Do you remember the first time South Africa played in England since re-admission to ICC after more than two decades of isolation due to apartheid? It was at Lord’s in 1994 and England were blown away for 180 and 99 as the Proteas won by 356 runs.  

This was an all pace attack and all white team as it was three years since apartheid. Rainbow nation has evolved over the last three decades and now they have a black captain in white ball cricket, their quickest bowlers are black and the lone spinner is of Indian origin.

In 1994, it was quite an eventful Test match. More than 100,000 fans witnessed the game as it had been quite a while since South Africa had played in England. The gate collection was over 2.25 million. Yes, for one Test match. Grey College boys Kepler Wessels and Hansie Cronje, the captain and deputy, in particular made merry against the English attack. This was also the Test match where England captain Mike Atherton was fined 2000 Pounds for ball tampering, the infamous dirt in the pocket incident.

There have been six series in England between these teams since South Africa’s isolation ended with both teams winning two each and two series being drawn giving us an indication how close the rivalry has been.

Since 2008,the series has been played for Basil D'Oliveira Trophy, the South African born  English cricketer, whose inclusion in the team for the 1968 tour resulted in the boycott of South Africa across many sports.

South Africa have gained upper hand in the current series with Kagiso Rabada inspiring his team with a  five wicket haul at Lord’s.

Rabada became the fourth South African bowler since readmission to have his name in the Lord’s Honours Board. The others are Allan  Donald, Makaya Ntini and  Vernon Philander. (Donald and Ntini have done it twice). It’s quite amazing as to how celebrated bowlers like Dale Steyn and Shaun Pollock missed out.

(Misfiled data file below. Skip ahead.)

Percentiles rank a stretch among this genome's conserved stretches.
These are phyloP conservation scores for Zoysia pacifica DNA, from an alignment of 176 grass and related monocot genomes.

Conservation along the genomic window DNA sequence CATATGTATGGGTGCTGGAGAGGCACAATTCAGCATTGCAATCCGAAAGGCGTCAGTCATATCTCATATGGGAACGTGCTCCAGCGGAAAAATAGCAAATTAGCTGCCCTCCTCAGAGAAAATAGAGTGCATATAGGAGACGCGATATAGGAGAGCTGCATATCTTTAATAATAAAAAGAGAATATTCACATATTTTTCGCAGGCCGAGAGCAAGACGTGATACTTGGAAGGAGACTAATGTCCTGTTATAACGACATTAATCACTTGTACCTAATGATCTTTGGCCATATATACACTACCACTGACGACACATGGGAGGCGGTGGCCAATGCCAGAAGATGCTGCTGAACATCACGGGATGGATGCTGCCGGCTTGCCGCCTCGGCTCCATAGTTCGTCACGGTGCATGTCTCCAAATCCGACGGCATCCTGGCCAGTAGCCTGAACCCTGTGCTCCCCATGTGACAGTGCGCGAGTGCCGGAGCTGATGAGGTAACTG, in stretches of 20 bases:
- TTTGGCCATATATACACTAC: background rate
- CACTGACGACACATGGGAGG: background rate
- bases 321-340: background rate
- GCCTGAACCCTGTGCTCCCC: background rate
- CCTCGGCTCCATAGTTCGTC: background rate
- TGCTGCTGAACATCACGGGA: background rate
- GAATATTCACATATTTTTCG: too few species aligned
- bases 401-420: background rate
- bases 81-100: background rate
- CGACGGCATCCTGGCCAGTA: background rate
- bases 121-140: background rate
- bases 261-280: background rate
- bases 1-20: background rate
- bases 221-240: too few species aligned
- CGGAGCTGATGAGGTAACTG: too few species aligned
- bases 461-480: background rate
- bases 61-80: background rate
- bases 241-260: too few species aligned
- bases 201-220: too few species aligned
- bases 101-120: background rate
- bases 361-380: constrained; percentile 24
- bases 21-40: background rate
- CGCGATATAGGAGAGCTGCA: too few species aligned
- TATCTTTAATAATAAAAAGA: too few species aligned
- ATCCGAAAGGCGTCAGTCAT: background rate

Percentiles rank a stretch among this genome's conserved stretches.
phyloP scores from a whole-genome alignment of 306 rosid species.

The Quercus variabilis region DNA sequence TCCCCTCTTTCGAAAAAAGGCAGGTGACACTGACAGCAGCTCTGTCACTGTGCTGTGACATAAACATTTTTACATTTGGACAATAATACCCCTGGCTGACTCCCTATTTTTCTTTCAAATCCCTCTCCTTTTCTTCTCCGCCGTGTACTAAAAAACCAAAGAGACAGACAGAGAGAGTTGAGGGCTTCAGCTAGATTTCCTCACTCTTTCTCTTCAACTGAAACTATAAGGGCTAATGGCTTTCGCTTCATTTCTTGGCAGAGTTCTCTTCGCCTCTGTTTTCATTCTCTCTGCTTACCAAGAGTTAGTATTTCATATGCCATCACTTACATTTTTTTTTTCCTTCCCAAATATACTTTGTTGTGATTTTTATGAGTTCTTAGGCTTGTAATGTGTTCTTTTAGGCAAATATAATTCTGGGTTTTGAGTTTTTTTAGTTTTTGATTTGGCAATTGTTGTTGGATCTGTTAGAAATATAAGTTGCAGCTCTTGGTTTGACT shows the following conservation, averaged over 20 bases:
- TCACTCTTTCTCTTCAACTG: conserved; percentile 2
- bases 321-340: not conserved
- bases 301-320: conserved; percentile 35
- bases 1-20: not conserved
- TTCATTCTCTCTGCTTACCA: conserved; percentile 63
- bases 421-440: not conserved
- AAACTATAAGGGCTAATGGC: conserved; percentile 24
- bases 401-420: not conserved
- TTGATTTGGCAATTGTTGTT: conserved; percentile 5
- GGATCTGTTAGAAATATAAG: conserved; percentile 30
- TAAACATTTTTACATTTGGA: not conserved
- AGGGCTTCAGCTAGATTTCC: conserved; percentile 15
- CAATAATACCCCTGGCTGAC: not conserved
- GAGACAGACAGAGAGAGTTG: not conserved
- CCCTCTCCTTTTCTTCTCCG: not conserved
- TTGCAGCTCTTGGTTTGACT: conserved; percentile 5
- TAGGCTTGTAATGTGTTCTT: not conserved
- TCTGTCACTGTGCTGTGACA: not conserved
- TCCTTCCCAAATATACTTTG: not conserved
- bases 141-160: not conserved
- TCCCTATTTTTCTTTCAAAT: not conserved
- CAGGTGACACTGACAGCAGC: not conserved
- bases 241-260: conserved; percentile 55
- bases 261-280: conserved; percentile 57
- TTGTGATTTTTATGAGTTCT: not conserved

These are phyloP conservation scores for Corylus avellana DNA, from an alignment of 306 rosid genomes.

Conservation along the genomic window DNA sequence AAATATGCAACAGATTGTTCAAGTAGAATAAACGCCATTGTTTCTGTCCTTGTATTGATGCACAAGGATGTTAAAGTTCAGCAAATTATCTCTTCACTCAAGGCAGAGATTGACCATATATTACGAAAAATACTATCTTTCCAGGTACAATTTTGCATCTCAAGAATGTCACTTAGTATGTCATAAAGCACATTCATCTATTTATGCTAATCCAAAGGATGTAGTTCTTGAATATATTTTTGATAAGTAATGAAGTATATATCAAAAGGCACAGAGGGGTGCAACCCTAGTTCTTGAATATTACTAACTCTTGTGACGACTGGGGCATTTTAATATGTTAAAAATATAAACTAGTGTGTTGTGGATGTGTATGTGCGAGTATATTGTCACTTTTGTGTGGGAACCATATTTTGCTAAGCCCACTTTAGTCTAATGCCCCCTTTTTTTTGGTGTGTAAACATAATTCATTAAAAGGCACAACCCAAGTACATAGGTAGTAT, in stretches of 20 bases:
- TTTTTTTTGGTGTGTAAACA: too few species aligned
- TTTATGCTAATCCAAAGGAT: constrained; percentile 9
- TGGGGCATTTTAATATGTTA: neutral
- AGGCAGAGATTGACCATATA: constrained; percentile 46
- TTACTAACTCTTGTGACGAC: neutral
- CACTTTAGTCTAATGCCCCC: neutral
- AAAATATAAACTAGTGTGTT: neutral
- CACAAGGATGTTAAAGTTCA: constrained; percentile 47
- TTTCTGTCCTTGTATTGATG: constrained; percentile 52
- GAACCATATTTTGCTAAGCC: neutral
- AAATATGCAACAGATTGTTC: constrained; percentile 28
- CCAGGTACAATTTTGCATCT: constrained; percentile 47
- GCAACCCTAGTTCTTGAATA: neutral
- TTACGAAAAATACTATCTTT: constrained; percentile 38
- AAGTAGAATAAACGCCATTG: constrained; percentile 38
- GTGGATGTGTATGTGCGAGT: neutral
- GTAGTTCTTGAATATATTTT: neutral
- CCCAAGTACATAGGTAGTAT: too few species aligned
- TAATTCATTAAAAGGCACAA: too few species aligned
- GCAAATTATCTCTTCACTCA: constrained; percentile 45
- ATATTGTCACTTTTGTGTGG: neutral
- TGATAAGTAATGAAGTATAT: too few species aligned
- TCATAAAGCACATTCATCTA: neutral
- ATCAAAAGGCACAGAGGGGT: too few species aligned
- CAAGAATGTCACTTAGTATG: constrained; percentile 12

It’s said that some players are overawed by the occasion of Lord’s Test match and that doesn’t bring out their best. If you don’t believe, ask Sachin  Tendulkar, Brian Lara or Sunil Gavaskar, none of whom have scored a hundred at the  Home of Cricket.

Rabada’s efforts helped South  Africa bowl out England for 165 and by stumps on day two, South Africa had  sneaked away with a lead and could go onto build a big one in a bid to end Ben Stokes’ overwhelmingly successful stint as captain.

Rabada wasn’t the only bowler Dean Elgar could count on. If the South African captain needed extra pace, he had Anrich Nortje while Lungi Ngidi provided him control. If it was variation that the skipper was after then there was the ever improving Marco Jansen, with his left are fast bowling. With all ten wickets shared between the quicks, left arm spin of Keshav Maharaj wasn’t even required.

All in all, it’s a well rounded South African side possessing both flare and calm in the batting department.

England can not be written off though. This summer, they have been set four stiff targets at various parts of the country in entirely different conditions and they have proved that no target is beyond their reach. England’s best batting is turned on in the second innings it seems.